The Kellogg Lab at UC Santa Cruz


Control of cell growth & size:  A fundamental unsolved problem

The goal of our work is to discover conserved, broadly relevant mechanisms that control cell growth and size in all eukaryotic cells.  Growth is a defining feature of life yet remains poorly understood. Control of cell growth presents extraordinary challenges. The central processes of growth – ribosome biogenesis and membrane expansion – must be coordinated with each other, and the rates of each process must be matched to the availability of building blocks and energy derived from nutrients.  Control of cell growth also requires mechanisms that measure and limit growth, which ultimately define the size of cells. In multicellular organisms, growth must be tightly controlled to generate cells of diverse sizes and to prevent unrestrained proliferation of cancer cells.  The myriad forms of life produced by evolution are shaped, to a large extent, by mechanisms that control the extent, pattern and timing of cell growth

Current research questions:

How do cells measure and limit their growth?

In all cells, key cell cycle transitions occur only when sufficient growth has occurred, which ensures that cells maintain a constant size.  Thus, cells must convert growth into a proportional signal that triggers cell cycle progression when it reaches a threshold.  The mechanisms by which cell growth is measured have remained deeply mysterious.  Our recent work suggests that vesicles that drive plasma membrane growth deliver signaling lipids to the growing membrane, which bind and activate conserved signaling proteins to generate a signal that is proportional to the extent of growth.  We further discovered signaling networks that could read the growth-dependent signal and trigger cell cycle progression when it reaches a threshold.  Growth-dependent signaling suggests a simple and broadly applicable solution to control of cell growth and size.  We are currently testing key hypotheses arising from these discoveries, while also carrying out mechanistic analysis to define the signaling networks that control cell growth and size.

What are the signals that control cell growth and size?

Observations reaching back over 60 years suggest that control of cell growth and cell size are closely linked.  For example, growth rate is proportional to nutrient availability, cell size is proportional to growth rate, and growth rate is proportional to cell size.  These relationships appear to hold across all orders of life, which suggest that they reflect fundamental principles, yet the underlying mechanisms have remained elusive.  We discovered that signals arising from a conserved TORC2 signaling network enforce proportional relationships between nutrient availability, cell growth, and cell size.  Our work suggests a model in which TORC2-dependent signals that set growth rate also set the threshold amount of growth required for cell cycle progression, which would provide a simple mechanistic explanation for proportional relationships between cell size and growth rate.  We are currently searching for the upstream signals that control the TORC2 network as well as the signaling outputs of the network that influence cell growth and size.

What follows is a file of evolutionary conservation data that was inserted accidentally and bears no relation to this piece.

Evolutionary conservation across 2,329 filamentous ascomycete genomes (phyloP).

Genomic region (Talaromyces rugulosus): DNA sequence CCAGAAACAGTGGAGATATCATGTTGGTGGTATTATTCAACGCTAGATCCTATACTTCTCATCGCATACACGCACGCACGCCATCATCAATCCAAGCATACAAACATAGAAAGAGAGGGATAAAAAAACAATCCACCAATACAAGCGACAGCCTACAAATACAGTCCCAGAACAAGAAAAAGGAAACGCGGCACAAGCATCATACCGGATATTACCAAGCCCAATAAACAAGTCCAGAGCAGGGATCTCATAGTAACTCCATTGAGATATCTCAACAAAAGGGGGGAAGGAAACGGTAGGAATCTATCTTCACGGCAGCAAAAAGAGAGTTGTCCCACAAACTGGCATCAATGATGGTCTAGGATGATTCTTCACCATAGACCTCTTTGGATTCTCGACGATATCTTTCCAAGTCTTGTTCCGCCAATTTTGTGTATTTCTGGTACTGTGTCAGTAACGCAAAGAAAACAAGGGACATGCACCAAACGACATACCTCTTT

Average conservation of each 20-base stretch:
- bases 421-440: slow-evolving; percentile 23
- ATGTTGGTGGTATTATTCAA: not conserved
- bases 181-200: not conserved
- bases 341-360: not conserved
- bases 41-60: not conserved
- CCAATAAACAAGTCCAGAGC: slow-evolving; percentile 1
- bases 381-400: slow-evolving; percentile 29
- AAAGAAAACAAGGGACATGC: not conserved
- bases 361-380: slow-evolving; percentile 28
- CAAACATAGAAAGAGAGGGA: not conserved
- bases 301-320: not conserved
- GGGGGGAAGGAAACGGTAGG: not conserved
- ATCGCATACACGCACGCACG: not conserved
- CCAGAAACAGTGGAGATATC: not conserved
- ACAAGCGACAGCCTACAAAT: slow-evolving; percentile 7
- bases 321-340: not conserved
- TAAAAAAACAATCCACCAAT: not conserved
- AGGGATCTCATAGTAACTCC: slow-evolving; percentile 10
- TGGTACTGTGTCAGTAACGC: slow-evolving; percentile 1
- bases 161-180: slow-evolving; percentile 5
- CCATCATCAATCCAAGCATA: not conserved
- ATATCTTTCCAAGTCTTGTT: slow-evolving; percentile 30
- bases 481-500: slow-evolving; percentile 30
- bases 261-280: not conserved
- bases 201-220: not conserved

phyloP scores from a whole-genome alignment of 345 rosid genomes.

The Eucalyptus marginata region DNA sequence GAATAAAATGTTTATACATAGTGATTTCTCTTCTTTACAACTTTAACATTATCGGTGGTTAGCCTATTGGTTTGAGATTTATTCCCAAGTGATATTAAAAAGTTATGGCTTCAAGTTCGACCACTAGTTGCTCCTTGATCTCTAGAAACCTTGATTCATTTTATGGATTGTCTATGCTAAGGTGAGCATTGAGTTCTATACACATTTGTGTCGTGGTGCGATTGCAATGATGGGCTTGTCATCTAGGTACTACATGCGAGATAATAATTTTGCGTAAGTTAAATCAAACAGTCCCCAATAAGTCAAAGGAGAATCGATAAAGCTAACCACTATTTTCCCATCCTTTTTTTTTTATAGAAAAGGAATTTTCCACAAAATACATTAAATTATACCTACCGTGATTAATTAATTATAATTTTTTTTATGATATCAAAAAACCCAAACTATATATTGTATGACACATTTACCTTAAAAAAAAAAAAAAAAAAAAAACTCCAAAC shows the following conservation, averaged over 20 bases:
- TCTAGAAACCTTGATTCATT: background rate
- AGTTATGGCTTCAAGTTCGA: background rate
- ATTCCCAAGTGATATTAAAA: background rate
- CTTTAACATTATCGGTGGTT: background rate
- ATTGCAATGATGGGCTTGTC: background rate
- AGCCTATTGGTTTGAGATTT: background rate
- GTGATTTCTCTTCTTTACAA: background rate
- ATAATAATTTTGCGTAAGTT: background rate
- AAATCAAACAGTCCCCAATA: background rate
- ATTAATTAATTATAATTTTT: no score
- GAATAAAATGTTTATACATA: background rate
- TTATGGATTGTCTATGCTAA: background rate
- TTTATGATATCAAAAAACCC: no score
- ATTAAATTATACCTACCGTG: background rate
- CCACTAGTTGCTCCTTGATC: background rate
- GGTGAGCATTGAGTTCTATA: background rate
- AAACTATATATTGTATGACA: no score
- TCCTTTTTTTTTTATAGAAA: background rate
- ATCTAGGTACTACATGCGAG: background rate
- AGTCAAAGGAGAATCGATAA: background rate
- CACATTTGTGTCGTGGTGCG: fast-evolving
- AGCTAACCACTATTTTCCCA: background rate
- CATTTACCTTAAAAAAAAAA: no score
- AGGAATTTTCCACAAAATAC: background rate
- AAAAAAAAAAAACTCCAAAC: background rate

How is control of cell growth and size disrupted in cancer cells? 

Severe defects in control of cell growth and size are a nearly universal feature of cancer cells, yet little is known about the underlying molecular defects.  We have recently initiated new projects aimed at translating our discoveries in yeast into an understanding of how cell growth and size are controlled in vertebrate cells.  Our goal is to define conserved mechanisms that control cell growth and size, and how these mechanisms go awry in cancer cells.

Meet the Team

Doug Kellogg, Principal Investigator

Amanda Brambila, PhD

Jennifer Chinwuba, Undergraduate student

Fransisco Javier Mendez Diaz, PhD candidate

Jerry Tyler DeWitt, PhD candidate

Lillianna Hammons, Undergraduate student

Semin Hazir, Undergraduate student

Beth Prichard, Lab Manager

Francisco Solano, Undergraduate student

Rafael Talavera, PhD candidate

Navid Zebarjadi, PhD student

Recent Lab Members:

Graduate Student Researchers

  • Robert Sommer, PhD
  • Akshi Jasani, PhD
  • Ricardo Leitão, PhD
  • Jesse Clarke, PhD
  • Jessica Zapata, PhD

Undergraduate Students

  • David Sanchez
  • Christopher Sarabia
  • Selene Banuelos
  • Baylee Edmonson
  • Leo Torres

Postdocs & Lab Managers

  • Rafa Lucena, PhD.
  • Maria Alcaide-Gavilán, PhD
  • Vu Thai, PhD